Less-well-known but unmissable attractions in London: a selection
Sir John Soane’s House
John Soane’s House sits on Lincoln’s Inn Fields, stuffed full of the relics from an eccentric London life. An eighteenth and nineteenth-century architect with a taste for the ancient and esoteric, Soane left his house for public enjoyment much to the annoyance of his sons. We can be grateful to him, though: as well as Canaletto and Hogarth painting to review there are chunks of ancient masonry and enough secret passages to delight the most hard-to-please voyeur.
Best time to go: the candlelit evenings on the first Tuesday of every month.
London’s great green lung is a delightfully rambling sort of place, with trees and fields to wander amongst when the city gets a bit much. Parliament Hill offers windy views over the city and is a paradise for kite-flyers. To the north of the Heath the grand Palladian mansion of Kenwood House serves up high-class history and a mean slice of cake in the cafe. Best of all there’s a 1930s lido and three unique, natural swimming ponds – one mixed and one for men and ladies only. They’re much loved by locals. Take the train to Gospel Oak (for the lido) or Hampstead Heath, or the Northern Line to Tufnell Park.
Best time to go: for a swim in the lido or ponds on a summers day, or a winter’s Sunday for a walk anytime
Crystal Palace’s dinosaurs
Crystal Palace is a superb excursion. The former pleasure gardens still have evocative statues and commanding views across Surrey, and the park’s lower reaches hides the world’s oldest life-size dinosaur models. This makes for a surreal stroll among otherwise innocuous London parkland, with ichthyosaur and plesiosaur rearing up out of the water at unsuspecting dog-walkers. There are a couple of excellent cafes at the top of the hill for a post dino-spotting fry up.
Best time to go: on a damp, misty afternoon, which you may find easy to come by in London
Lord’s Cricket Ground and Primrose Hill
London has a rich sporting history, and nowhere is more sacred than Lord’s Cricket Ground. The spiritual home of the game hosts London’s best sporting museum. Here you’ll find the Ashes, an urn scrapped over by England and Australia. Stroll through upmarket St John’s Wood to Primrose Hill, one of London’s finest vantage points.
Best time to go: when there’s an easy to get into county match on, so you can tie in seeing the museum with a pint in the sun in front of the action.
Walk from Putney Bridge to Kew and Richmond
London’s south-west is green and leafy and makes the most of the gently meandering waters of the Thames that flow through here. The river has yet to become the mud-brown beast that passes under the great bridges further downstream, and this is the haunt of rowers, pleasure boats and fishermen. Take in this timeless, bucolic scene by taking the District Line to Putney Bridge, crossing the bridge and turning right. Follow the path as far as you like: Kew Gardens is within reach, but you may get no further than the first pub with fantastic river views.
Best time to go: anytime it’s dry. If wet, take the train to Richmond for a riverside lunch or dinner.
St Bartholomew the Great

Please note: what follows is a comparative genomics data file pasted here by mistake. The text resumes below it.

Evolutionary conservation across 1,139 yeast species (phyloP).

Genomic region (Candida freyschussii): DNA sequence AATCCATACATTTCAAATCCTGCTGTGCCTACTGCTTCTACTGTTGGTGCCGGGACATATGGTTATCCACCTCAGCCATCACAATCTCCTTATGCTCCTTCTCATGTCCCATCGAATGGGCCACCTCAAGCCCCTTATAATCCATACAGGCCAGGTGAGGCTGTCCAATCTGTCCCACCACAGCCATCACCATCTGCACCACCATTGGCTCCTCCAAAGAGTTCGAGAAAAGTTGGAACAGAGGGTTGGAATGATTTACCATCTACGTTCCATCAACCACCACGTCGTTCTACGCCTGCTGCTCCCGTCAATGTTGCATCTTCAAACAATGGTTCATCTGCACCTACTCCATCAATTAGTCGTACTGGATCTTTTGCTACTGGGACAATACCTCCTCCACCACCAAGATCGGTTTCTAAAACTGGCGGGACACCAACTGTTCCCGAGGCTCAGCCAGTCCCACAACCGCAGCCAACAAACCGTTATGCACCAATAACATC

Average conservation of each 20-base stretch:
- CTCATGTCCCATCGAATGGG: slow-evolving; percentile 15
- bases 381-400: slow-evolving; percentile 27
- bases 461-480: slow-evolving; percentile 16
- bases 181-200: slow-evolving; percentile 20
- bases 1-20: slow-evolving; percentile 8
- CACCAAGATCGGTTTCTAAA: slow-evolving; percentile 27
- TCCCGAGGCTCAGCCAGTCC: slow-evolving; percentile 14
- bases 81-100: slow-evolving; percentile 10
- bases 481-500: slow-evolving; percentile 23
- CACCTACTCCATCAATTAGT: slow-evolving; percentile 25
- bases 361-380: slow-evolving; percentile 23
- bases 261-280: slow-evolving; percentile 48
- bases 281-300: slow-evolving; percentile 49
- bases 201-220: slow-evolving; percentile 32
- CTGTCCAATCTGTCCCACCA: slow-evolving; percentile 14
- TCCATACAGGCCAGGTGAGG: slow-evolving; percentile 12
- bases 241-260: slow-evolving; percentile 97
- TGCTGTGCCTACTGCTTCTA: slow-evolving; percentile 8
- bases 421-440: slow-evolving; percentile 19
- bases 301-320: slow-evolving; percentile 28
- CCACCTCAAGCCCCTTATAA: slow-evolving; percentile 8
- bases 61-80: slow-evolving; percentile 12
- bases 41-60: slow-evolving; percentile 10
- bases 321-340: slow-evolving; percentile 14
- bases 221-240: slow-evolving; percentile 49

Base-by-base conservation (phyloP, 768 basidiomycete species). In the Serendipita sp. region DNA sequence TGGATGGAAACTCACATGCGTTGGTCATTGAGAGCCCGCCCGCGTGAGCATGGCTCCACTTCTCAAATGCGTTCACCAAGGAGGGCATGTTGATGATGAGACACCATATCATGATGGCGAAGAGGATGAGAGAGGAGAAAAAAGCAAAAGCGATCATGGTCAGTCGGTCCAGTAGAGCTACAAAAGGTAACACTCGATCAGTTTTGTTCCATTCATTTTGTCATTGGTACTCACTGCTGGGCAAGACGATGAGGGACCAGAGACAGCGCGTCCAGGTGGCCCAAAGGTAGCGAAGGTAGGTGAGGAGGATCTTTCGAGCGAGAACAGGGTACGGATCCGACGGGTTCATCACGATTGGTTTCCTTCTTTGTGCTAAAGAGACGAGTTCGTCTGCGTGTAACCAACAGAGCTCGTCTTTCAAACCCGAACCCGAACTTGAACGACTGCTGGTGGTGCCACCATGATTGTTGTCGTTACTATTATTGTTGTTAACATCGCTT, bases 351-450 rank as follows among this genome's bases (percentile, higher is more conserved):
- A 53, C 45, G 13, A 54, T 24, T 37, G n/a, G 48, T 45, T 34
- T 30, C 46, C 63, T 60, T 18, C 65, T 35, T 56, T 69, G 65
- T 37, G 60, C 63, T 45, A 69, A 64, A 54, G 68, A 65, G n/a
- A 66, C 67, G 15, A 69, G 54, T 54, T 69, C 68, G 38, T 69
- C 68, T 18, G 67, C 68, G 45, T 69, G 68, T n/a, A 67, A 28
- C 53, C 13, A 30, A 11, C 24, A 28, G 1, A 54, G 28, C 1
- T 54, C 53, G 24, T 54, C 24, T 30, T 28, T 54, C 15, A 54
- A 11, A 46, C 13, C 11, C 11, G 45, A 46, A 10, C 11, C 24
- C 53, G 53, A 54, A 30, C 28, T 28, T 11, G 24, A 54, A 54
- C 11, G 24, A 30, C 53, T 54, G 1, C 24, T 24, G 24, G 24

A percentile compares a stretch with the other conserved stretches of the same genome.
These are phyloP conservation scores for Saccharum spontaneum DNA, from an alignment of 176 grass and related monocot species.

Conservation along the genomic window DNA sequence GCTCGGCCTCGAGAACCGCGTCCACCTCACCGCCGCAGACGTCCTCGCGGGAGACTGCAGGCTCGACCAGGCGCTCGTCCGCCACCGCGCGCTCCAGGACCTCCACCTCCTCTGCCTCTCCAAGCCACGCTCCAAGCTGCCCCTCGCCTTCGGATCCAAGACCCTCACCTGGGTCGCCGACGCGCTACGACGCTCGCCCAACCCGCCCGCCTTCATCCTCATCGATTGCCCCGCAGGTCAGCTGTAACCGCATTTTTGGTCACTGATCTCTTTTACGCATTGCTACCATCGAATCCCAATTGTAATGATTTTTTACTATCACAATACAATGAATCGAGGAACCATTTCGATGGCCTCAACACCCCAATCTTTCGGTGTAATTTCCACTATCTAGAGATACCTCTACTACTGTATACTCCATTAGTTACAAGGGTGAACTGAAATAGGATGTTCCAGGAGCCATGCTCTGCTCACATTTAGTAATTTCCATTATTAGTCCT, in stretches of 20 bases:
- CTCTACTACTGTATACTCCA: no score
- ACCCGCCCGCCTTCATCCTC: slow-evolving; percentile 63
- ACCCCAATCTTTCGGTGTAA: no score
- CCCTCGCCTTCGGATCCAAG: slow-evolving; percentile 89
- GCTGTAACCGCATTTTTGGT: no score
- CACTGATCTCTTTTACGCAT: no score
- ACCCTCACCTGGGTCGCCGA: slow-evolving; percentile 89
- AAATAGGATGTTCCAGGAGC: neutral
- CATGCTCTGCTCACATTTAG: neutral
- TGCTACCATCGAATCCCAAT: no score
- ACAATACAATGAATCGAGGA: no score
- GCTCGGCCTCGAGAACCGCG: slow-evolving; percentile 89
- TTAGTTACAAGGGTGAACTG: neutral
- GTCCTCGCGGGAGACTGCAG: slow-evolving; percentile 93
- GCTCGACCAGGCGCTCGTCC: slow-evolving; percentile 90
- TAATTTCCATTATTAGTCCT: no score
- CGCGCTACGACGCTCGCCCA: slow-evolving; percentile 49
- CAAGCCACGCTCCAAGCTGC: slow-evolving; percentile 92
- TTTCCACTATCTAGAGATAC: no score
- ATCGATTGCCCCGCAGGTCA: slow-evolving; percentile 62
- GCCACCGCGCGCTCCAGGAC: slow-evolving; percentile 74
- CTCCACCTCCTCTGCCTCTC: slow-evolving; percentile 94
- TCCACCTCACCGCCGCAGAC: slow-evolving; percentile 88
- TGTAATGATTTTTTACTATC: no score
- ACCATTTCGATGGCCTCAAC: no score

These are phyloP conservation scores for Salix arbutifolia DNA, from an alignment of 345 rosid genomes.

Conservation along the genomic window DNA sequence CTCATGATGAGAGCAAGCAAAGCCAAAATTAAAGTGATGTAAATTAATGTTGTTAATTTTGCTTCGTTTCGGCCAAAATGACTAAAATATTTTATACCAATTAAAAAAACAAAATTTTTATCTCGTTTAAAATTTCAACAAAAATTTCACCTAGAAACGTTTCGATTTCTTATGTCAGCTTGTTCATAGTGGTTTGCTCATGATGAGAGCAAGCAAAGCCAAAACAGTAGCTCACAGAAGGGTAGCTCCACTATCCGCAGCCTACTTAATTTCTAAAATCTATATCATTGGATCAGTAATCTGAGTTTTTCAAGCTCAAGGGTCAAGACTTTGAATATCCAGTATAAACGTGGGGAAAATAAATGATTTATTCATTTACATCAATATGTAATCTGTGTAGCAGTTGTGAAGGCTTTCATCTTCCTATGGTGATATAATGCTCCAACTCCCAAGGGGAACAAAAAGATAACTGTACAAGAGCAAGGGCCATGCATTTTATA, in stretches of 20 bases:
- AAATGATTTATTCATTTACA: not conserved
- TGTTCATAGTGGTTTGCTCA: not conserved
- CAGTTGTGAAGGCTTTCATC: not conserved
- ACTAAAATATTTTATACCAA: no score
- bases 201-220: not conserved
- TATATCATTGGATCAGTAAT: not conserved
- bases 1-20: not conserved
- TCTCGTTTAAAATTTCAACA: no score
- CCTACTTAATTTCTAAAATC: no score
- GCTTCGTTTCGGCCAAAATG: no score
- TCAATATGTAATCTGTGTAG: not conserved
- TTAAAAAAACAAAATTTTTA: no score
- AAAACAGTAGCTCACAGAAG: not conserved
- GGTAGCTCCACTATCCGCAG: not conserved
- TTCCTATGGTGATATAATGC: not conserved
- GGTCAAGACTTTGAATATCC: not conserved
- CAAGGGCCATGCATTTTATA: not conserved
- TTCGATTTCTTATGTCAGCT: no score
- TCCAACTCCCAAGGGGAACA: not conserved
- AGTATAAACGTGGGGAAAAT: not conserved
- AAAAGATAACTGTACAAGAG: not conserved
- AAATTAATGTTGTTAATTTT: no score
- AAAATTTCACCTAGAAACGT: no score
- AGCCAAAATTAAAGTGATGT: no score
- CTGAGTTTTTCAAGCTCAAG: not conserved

If St Bartholomew the Great looks familiar, it’s because the Norman interior of this City of London church has been used in many films. It was here Hugh Grant takes a thwack from his jilted fiancée in Four Weddings and a Funeral, and the church was also in Robin Hood: Prince of Thieves. This beautiful building, hiding near Smithfield, is packed with history and is bypassed by visitors aiming for London’s great churches. Don’t be fooled by the secluded location: this is one of them. There’s an entry fee to get in.
Best time to go: a quiet weekday for a solitary nose around.
The Thames Clipper
Tourist-oriented riverboat services roll up and down the Thames, mumbling commentaries about attractions en route. Give these a miss and instead grab a day ticket for the Thames Clipper. These services run three times an hour and are aimed at commuters, but they stop at most famous riverside sights and, once south of Tower Bridge, get up to an invigorating speed en route to Canary Wharf, Greenwich and ugly-lovely Woolwich.
Best time to go: twice – once during the day and once in the evening to see the twinkling Thames-side lights.
Dennis Severs’ House
Odd, odd, odd. If John Soane’s house is everything a glorious old London house should be, Dennis Severs’ House on Folgate Street is a trip into the gloomy, impoverished murk of London’s east end over the centuries. This art project, taken on by the man himself, aims to create the exact atmosphere of a Spitalfields house through the ages, complete with flickering candles, pamphlets fluttering in the draught and half-eaten meals.
Best time to come: on a cold, windy Monday evening – book ahead, it’s worth it
Arsenal’s stadium, old stadium and museum
Highbury is little-visited by non-Londoners, but the area is rich in history. Walk from Highbury & Islington station across Highbury Fields to the Emirates Stadium, gleaming home of Arsenal Football Club, one of the world’s leading teams. There’s the usual shop and museum here, but best of all is a short walk away on Avenell Road, where the club’s former home has been redeveloped for flats. The art deco frontage to the East and West Stands remain extant to be admired, and there are excellent pubs in the area for refreshments.